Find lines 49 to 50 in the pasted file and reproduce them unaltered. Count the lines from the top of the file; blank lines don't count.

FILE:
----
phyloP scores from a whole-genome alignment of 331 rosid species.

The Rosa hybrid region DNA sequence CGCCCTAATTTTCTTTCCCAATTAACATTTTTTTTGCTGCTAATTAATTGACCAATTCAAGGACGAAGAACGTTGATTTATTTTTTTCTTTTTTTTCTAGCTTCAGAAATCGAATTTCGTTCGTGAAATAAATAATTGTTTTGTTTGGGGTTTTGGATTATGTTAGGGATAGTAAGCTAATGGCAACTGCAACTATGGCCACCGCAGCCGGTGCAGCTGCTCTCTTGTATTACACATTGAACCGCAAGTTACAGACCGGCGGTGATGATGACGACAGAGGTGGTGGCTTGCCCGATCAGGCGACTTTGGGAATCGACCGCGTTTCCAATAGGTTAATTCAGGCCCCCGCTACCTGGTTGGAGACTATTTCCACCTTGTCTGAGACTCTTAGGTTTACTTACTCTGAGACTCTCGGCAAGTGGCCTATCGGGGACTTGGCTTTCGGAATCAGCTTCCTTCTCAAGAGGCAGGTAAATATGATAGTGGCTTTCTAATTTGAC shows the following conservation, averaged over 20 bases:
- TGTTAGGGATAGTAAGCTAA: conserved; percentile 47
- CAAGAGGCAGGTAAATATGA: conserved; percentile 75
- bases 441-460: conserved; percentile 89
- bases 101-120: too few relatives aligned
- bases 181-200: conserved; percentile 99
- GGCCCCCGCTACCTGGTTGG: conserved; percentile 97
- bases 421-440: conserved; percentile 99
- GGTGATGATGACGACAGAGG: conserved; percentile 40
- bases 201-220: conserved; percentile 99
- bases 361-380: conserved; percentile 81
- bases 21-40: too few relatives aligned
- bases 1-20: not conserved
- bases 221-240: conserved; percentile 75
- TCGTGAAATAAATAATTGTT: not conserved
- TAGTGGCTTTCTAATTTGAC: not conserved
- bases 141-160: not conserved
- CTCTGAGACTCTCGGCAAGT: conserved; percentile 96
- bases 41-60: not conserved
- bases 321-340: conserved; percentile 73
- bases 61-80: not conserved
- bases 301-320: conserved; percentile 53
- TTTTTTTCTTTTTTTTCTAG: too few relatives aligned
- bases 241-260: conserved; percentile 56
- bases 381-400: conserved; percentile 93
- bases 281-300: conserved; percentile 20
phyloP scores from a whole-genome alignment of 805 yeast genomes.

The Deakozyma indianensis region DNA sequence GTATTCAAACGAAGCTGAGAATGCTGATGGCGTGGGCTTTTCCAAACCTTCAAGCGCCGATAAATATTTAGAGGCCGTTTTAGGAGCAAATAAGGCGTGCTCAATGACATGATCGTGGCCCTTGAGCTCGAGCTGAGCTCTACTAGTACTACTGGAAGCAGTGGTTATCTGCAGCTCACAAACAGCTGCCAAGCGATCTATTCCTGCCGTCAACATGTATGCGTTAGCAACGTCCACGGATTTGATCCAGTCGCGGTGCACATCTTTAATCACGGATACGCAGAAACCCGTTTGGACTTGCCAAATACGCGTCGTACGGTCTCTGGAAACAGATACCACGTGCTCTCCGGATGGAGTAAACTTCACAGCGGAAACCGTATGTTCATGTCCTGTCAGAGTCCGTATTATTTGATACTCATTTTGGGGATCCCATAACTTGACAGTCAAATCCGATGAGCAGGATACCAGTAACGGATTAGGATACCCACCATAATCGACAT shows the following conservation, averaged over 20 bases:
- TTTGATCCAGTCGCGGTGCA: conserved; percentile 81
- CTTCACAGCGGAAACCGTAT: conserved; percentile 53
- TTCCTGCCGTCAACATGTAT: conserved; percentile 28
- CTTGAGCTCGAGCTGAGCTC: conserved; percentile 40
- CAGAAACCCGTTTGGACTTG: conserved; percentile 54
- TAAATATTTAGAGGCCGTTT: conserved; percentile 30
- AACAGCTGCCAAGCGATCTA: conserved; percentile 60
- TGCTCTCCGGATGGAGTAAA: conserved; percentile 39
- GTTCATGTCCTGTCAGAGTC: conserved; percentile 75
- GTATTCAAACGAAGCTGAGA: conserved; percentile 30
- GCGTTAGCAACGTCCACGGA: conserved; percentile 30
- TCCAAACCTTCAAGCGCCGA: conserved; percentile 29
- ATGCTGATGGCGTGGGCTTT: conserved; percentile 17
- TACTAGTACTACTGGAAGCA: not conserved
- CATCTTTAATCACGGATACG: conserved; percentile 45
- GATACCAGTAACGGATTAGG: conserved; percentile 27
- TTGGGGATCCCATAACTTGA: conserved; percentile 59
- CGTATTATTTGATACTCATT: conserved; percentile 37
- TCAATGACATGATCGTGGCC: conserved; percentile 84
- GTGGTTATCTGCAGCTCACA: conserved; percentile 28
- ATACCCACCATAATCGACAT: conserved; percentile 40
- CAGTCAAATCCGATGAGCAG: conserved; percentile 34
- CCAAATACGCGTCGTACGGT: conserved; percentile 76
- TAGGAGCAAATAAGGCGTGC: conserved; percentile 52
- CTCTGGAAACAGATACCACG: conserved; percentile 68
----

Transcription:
- GTGGTTATCTGCAGCTCACA: conserved; percentile 28
- ATACCCACCATAATCGACAT: conserved; percentile 40